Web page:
Experience Budapest - Hungary


Experience Budapest - Hungary

Every European city has its own essence that gives it a distinct character. For Budapest, it is the contrast and striking irony that acts as a symbiosis and makes the Hungarian capital ravishing. The iconic River Danube splits the city into two, which make Buda and Pest.

While the former is a hilly and silent region that houses the famous Buda capital and encapsulates the historical side of the city, the latter is relatively modern with its boulevards and concrete buildings.  

The currency used in Budapest is Hungarian Forints (HUF). 1 euro is equivalent to around 358 Hungarian Forint (and 1 USD = around 295 HUF) as of today.

Places to Visit

The list of places to visit in Budapest is endless. Here are a few to get you started:

1.     Buda Castle

Standing atop the Castle Hill, this castle is a mix of various architectural styles that surprisingly blend well. From the neoclassical façade design of the Habsburg era to the Renaissance foundations (which are now majorly ruined), different architectural styles give a grand character to the Buda Castle.

Even though the interior style, which follows a communist approach, does not align with the exterior, the overall assembly is still acceptable. The castle now houses three museums, which are the Budapest History Museum, the Hungarian National Gallery, and the National Széchényi Library.

To save time and energy, you can ride the funicular atop the hill. The carriages run up and down the hill with the help of an old mechanism that still works efficiently. Upon reaching the top of Buda Hill, you can also view the Fisherman’s Bastion, which is a neo-Gothic monument built in the 20th century. It was built as a viewing platform overlooking the Danube River to defend the city.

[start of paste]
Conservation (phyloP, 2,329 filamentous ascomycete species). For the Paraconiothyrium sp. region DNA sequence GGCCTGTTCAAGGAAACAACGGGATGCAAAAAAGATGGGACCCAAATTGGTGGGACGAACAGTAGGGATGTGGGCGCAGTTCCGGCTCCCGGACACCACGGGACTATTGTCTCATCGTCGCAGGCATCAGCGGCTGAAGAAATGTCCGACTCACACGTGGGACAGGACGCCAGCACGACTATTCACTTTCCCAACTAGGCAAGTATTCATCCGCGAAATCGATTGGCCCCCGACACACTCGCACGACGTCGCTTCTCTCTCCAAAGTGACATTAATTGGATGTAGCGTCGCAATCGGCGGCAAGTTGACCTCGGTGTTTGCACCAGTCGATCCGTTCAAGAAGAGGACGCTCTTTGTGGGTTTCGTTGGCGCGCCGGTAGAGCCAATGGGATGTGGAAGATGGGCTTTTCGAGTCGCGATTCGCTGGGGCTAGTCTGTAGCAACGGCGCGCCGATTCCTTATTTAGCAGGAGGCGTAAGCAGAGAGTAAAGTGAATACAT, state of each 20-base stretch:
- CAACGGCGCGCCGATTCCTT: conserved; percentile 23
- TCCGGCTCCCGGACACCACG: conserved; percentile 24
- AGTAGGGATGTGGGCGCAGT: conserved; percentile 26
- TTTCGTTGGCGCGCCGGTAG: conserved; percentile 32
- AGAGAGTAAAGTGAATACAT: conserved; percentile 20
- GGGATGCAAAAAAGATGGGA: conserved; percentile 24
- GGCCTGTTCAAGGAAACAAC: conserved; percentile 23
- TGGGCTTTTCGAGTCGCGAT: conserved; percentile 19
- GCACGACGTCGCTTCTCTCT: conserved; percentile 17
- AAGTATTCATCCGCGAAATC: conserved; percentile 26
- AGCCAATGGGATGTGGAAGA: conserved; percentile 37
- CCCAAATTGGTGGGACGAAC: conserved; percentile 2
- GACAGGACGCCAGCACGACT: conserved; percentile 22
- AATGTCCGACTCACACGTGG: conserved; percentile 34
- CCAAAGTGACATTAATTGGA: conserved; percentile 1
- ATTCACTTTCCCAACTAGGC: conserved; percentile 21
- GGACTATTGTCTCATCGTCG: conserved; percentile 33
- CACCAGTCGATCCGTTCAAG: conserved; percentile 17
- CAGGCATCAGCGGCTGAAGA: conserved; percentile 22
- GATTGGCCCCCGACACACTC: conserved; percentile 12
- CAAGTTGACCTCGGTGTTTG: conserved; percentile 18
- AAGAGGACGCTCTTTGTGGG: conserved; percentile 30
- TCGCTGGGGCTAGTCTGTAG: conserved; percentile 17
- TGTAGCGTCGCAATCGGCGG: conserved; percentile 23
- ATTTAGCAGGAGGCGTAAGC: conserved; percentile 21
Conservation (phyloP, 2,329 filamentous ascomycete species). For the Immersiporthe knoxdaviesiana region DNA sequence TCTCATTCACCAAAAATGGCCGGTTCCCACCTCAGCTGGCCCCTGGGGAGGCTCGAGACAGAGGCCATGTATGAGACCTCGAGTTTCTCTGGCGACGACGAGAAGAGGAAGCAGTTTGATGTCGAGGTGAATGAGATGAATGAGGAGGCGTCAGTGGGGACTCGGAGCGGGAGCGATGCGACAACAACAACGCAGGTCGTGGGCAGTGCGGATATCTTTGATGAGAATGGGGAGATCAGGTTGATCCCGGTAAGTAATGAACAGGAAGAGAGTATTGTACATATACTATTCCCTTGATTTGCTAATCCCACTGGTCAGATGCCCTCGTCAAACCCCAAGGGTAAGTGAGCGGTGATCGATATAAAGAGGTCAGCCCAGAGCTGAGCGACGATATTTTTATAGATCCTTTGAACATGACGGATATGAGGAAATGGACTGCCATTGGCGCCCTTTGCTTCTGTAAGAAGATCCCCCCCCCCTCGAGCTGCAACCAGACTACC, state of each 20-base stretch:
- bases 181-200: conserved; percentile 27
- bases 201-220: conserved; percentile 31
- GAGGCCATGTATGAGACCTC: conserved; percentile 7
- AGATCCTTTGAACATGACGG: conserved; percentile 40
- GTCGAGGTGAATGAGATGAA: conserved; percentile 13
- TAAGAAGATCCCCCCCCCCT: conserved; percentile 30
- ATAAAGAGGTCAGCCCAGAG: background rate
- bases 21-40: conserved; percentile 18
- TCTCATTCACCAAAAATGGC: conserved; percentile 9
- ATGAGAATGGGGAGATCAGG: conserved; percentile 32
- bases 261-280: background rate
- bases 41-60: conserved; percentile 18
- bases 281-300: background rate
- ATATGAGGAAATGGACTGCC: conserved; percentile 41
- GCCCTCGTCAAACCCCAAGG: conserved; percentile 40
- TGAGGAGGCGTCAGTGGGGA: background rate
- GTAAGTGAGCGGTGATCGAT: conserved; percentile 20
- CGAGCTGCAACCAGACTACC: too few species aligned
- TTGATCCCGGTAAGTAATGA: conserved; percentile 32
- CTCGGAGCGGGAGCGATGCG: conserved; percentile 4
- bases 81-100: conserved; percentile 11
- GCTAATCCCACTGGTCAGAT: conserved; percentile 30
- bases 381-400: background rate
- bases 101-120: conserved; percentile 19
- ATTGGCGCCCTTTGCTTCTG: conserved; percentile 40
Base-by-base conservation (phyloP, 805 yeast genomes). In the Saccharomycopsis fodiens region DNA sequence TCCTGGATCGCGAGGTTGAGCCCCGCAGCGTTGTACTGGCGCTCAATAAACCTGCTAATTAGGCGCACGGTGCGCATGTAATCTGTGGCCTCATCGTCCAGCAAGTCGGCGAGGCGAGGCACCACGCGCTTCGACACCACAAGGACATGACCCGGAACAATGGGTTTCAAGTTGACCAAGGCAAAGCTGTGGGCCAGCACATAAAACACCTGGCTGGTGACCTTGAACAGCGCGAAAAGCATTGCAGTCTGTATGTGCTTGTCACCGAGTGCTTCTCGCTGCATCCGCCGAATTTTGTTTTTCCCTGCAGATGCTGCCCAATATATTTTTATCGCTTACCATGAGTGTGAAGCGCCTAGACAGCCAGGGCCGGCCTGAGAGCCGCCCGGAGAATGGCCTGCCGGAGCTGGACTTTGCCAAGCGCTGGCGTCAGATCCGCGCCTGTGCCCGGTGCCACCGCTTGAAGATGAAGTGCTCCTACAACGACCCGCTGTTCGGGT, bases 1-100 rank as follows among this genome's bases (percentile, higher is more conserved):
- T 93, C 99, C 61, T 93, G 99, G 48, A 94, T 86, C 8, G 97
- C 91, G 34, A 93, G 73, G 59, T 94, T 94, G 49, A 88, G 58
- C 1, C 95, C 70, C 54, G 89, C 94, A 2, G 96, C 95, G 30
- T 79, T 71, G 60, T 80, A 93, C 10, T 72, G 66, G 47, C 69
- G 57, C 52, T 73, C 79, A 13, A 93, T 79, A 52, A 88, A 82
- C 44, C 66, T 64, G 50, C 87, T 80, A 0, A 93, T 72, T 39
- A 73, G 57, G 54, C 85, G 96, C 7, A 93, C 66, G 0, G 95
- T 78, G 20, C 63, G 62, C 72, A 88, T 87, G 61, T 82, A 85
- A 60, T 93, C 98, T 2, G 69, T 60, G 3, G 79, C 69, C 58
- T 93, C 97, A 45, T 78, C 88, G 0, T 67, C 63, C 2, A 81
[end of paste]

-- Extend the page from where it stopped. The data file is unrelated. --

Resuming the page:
2.     Széchenyi Chain Bridge

Popularly referred to as the Chain Bridge Budapest, this bridge spans across River Danube and connects the two regions of Buda and Pest. The bridge gives character to the city and is well known for its classicist style river piers. You can access the Buda Hills and Buda Castle after crossing the Chain Bridge.

3.     Thermal Baths

Located in City Park, the Széchenyi Baths are the largest thermal baths in the city. Among the 120 geothermal springs, this bath was built more than a century ago. With 18 pools of natural hot spring water, 10 saunas, facial and massage treatments, and several steam cabins, this is the perfect place to relax after a tiring day of exploration. If you have less time, you should take a thermal steam bath. 

4.     Hungarian Parliament

Even though the structure is tied with political concerns, the Hungarian Parliament is eye candy in terms of its architectural style and grand presentation. It stands across the River Danube, on the Pest side of the division. It is clearly visible from the viewing platform of Castle Hill.

You can also take a boat to view the façade of the magnificent structure, which is constructed and decorated using a 97-meter tall dome, neo-gothic spires, and numerous gargoyles. The best way to ogle at this structure is to take a guided tour that also shows the interior of this structure.

5.     St. Stephen’s Basilica

Standing at 97 meters tall, this monument is a major tourist attraction and also the most photographed structure of all. This architectural marvel is adorned with multiple frescoes and aesthetic elements. Upon reaching the top of the structure, you can access a viewing platform that enables a 360-degree view of Budapest.

If you have some more time on your hands, visit the Heroes’ Square, Memento Park, and the Hospital in the Rock.

Getting Around Budapest - Transportation